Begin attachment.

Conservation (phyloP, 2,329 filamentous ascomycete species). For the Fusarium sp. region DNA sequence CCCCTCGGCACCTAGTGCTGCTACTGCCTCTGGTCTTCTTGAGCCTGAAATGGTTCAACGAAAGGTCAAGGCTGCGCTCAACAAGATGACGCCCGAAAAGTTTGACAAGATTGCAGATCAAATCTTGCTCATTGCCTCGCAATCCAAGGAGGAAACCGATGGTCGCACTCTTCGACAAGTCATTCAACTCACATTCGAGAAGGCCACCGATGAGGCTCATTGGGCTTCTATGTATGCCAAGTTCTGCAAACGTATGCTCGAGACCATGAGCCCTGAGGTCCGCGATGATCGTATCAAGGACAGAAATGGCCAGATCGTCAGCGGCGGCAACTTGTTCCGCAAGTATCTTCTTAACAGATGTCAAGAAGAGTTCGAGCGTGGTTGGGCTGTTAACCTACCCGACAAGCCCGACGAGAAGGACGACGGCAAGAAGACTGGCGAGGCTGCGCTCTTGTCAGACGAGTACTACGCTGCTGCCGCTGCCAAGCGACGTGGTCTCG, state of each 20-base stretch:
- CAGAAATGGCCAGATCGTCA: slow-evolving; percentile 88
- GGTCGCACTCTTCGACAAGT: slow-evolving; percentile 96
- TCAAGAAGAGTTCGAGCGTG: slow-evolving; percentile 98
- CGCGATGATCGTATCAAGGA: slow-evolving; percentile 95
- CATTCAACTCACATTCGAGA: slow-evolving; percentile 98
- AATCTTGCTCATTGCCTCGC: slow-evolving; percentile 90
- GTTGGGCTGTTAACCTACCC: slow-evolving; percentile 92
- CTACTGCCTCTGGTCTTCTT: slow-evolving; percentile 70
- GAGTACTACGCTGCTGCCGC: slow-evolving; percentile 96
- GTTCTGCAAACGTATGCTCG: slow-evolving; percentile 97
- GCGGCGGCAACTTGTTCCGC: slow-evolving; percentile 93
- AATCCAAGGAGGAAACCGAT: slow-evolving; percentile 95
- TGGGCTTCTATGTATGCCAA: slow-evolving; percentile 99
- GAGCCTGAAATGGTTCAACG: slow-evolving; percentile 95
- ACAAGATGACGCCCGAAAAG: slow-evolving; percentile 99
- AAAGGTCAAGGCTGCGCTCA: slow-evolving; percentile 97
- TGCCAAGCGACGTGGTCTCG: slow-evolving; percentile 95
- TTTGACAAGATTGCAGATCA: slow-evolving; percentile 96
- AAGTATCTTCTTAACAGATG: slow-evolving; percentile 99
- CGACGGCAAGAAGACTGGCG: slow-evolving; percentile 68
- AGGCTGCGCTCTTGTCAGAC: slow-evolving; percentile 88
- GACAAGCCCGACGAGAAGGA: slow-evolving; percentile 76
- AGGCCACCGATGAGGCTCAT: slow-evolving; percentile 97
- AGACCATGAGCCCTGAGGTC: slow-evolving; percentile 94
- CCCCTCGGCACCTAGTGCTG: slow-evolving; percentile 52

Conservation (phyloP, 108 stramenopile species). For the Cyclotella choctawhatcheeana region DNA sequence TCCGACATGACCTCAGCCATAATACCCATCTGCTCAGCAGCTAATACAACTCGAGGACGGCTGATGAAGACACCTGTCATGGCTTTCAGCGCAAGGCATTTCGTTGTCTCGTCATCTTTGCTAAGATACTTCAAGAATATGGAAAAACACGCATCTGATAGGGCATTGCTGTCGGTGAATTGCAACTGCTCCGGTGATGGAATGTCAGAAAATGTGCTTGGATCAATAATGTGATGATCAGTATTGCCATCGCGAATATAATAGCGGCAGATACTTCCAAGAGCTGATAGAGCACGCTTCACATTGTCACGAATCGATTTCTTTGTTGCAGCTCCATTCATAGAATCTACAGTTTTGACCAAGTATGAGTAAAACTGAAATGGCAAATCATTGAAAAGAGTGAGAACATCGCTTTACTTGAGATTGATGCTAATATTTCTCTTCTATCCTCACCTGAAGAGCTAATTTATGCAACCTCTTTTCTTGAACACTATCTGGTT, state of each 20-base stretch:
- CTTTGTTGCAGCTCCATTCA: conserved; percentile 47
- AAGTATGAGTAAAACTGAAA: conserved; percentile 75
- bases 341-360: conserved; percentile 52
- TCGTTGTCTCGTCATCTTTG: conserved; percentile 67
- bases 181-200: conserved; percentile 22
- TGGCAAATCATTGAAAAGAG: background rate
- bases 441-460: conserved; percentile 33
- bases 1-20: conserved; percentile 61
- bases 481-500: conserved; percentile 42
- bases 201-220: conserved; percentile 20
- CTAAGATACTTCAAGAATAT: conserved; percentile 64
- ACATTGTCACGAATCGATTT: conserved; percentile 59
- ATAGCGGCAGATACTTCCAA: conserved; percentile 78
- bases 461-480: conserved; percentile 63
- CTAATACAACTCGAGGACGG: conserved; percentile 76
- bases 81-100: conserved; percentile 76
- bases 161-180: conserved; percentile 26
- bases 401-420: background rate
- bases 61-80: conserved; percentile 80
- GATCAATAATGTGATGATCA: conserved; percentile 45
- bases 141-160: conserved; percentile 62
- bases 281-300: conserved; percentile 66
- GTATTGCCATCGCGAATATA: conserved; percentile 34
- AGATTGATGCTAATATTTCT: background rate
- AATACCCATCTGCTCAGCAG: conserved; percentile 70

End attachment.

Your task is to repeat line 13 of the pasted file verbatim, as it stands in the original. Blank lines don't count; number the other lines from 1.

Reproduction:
- AATCCAAGGAGGAAACCGAT: slow-evolving; percentile 95